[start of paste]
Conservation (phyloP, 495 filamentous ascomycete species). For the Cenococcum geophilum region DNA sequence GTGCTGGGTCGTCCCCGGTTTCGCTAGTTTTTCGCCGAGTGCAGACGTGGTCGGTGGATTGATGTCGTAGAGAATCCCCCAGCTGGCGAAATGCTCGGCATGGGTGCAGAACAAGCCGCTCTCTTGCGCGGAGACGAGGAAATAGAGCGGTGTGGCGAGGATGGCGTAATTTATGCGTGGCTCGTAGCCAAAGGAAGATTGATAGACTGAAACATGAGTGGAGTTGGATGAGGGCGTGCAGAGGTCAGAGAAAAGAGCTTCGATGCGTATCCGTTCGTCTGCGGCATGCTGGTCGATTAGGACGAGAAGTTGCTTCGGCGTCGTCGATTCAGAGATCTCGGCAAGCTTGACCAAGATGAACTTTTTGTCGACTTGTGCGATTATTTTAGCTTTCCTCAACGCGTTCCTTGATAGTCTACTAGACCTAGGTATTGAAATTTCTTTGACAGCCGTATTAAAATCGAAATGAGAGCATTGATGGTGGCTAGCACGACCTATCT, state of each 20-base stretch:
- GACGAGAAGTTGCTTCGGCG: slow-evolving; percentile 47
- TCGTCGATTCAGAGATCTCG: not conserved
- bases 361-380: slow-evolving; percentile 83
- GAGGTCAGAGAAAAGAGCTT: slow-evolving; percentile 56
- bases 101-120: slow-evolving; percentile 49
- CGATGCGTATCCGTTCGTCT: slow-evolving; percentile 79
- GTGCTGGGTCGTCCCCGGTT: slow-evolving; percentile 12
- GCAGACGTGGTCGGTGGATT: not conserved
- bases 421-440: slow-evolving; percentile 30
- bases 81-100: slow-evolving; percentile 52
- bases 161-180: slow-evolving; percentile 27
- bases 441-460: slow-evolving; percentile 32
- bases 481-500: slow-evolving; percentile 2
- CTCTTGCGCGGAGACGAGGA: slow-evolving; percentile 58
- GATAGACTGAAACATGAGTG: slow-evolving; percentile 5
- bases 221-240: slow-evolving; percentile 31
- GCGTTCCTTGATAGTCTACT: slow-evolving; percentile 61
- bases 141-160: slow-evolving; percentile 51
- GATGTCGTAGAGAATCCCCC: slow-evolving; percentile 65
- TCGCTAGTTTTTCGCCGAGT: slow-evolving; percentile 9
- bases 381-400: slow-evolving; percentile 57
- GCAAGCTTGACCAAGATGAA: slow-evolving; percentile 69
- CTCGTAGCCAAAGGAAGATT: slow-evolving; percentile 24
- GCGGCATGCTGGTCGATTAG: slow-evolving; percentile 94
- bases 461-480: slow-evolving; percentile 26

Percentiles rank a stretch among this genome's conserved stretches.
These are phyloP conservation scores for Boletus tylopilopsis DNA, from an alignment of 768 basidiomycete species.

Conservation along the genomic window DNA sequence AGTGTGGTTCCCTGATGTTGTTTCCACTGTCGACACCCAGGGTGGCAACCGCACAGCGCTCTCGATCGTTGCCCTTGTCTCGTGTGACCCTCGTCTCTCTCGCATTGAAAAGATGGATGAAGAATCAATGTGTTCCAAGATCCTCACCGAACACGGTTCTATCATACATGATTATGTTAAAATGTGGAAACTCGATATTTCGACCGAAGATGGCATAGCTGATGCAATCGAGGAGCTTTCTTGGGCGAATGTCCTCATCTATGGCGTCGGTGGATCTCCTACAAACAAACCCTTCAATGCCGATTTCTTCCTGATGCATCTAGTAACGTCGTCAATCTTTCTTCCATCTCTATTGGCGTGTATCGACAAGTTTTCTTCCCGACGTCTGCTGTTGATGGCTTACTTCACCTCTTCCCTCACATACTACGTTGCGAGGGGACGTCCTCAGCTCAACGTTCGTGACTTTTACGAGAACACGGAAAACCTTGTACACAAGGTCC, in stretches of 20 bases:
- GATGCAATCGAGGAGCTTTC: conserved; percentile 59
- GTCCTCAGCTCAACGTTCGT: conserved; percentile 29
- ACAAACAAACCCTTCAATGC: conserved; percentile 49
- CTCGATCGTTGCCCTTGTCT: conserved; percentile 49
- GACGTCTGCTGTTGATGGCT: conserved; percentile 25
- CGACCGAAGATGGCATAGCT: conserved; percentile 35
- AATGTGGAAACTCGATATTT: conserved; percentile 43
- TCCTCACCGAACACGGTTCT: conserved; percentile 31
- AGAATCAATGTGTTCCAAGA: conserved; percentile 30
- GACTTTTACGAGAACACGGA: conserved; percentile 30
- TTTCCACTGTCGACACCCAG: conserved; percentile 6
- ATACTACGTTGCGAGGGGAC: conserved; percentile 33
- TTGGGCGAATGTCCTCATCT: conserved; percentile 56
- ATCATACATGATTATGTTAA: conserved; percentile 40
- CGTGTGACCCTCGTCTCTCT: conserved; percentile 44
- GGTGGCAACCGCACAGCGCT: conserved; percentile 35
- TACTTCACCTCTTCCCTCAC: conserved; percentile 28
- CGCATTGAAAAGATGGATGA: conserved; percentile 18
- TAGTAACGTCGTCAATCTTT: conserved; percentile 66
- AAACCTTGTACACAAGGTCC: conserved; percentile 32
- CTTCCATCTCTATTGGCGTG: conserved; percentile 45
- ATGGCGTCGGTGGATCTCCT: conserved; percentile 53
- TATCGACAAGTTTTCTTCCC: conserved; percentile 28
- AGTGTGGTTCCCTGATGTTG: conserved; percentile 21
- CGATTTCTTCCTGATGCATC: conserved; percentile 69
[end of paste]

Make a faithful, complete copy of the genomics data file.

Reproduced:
Conservation (phyloP, 495 filamentous ascomycete species). For the Cenococcum geophilum region DNA sequence GTGCTGGGTCGTCCCCGGTTTCGCTAGTTTTTCGCCGAGTGCAGACGTGGTCGGTGGATTGATGTCGTAGAGAATCCCCCAGCTGGCGAAATGCTCGGCATGGGTGCAGAACAAGCCGCTCTCTTGCGCGGAGACGAGGAAATAGAGCGGTGTGGCGAGGATGGCGTAATTTATGCGTGGCTCGTAGCCAAAGGAAGATTGATAGACTGAAACATGAGTGGAGTTGGATGAGGGCGTGCAGAGGTCAGAGAAAAGAGCTTCGATGCGTATCCGTTCGTCTGCGGCATGCTGGTCGATTAGGACGAGAAGTTGCTTCGGCGTCGTCGATTCAGAGATCTCGGCAAGCTTGACCAAGATGAACTTTTTGTCGACTTGTGCGATTATTTTAGCTTTCCTCAACGCGTTCCTTGATAGTCTACTAGACCTAGGTATTGAAATTTCTTTGACAGCCGTATTAAAATCGAAATGAGAGCATTGATGGTGGCTAGCACGACCTATCT, state of each 20-base stretch:
- GACGAGAAGTTGCTTCGGCG: slow-evolving; percentile 47
- TCGTCGATTCAGAGATCTCG: not conserved
- bases 361-380: slow-evolving; percentile 83
- GAGGTCAGAGAAAAGAGCTT: slow-evolving; percentile 56
- bases 101-120: slow-evolving; percentile 49
- CGATGCGTATCCGTTCGTCT: slow-evolving; percentile 79
- GTGCTGGGTCGTCCCCGGTT: slow-evolving; percentile 12
- GCAGACGTGGTCGGTGGATT: not conserved
- bases 421-440: slow-evolving; percentile 30
- bases 81-100: slow-evolving; percentile 52
- bases 161-180: slow-evolving; percentile 27
- bases 441-460: slow-evolving; percentile 32
- bases 481-500: slow-evolving; percentile 2
- CTCTTGCGCGGAGACGAGGA: slow-evolving; percentile 58
- GATAGACTGAAACATGAGTG: slow-evolving; percentile 5
- bases 221-240: slow-evolving; percentile 31
- GCGTTCCTTGATAGTCTACT: slow-evolving; percentile 61
- bases 141-160: slow-evolving; percentile 51
- GATGTCGTAGAGAATCCCCC: slow-evolving; percentile 65
- TCGCTAGTTTTTCGCCGAGT: slow-evolving; percentile 9
- bases 381-400: slow-evolving; percentile 57
- GCAAGCTTGACCAAGATGAA: slow-evolving; percentile 69
- CTCGTAGCCAAAGGAAGATT: slow-evolving; percentile 24
- GCGGCATGCTGGTCGATTAG: slow-evolving; percentile 94
- bases 461-480: slow-evolving; percentile 26

Percentiles rank a stretch among this genome's conserved stretches.
These are phyloP conservation scores for Boletus tylopilopsis DNA, from an alignment of 768 basidiomycete species.

Conservation along the genomic window DNA sequence AGTGTGGTTCCCTGATGTTGTTTCCACTGTCGACACCCAGGGTGGCAACCGCACAGCGCTCTCGATCGTTGCCCTTGTCTCGTGTGACCCTCGTCTCTCTCGCATTGAAAAGATGGATGAAGAATCAATGTGTTCCAAGATCCTCACCGAACACGGTTCTATCATACATGATTATGTTAAAATGTGGAAACTCGATATTTCGACCGAAGATGGCATAGCTGATGCAATCGAGGAGCTTTCTTGGGCGAATGTCCTCATCTATGGCGTCGGTGGATCTCCTACAAACAAACCCTTCAATGCCGATTTCTTCCTGATGCATCTAGTAACGTCGTCAATCTTTCTTCCATCTCTATTGGCGTGTATCGACAAGTTTTCTTCCCGACGTCTGCTGTTGATGGCTTACTTCACCTCTTCCCTCACATACTACGTTGCGAGGGGACGTCCTCAGCTCAACGTTCGTGACTTTTACGAGAACACGGAAAACCTTGTACACAAGGTCC, in stretches of 20 bases:
- GATGCAATCGAGGAGCTTTC: conserved; percentile 59
- GTCCTCAGCTCAACGTTCGT: conserved; percentile 29
- ACAAACAAACCCTTCAATGC: conserved; percentile 49
- CTCGATCGTTGCCCTTGTCT: conserved; percentile 49
- GACGTCTGCTGTTGATGGCT: conserved; percentile 25
- CGACCGAAGATGGCATAGCT: conserved; percentile 35
- AATGTGGAAACTCGATATTT: conserved; percentile 43
- TCCTCACCGAACACGGTTCT: conserved; percentile 31
- AGAATCAATGTGTTCCAAGA: conserved; percentile 30
- GACTTTTACGAGAACACGGA: conserved; percentile 30
- TTTCCACTGTCGACACCCAG: conserved; percentile 6
- ATACTACGTTGCGAGGGGAC: conserved; percentile 33
- TTGGGCGAATGTCCTCATCT: conserved; percentile 56
- ATCATACATGATTATGTTAA: conserved; percentile 40
- CGTGTGACCCTCGTCTCTCT: conserved; percentile 44
- GGTGGCAACCGCACAGCGCT: conserved; percentile 35
- TACTTCACCTCTTCCCTCAC: conserved; percentile 28
- CGCATTGAAAAGATGGATGA: conserved; percentile 18
- TAGTAACGTCGTCAATCTTT: conserved; percentile 66
- AAACCTTGTACACAAGGTCC: conserved; percentile 32
- CTTCCATCTCTATTGGCGTG: conserved; percentile 45
- ATGGCGTCGGTGGATCTCCT: conserved; percentile 53
- TATCGACAAGTTTTCTTCCC: conserved; percentile 28
- AGTGTGGTTCCCTGATGTTG: conserved; percentile 21
- CGATTTCTTCCTGATGCATC: conserved; percentile 69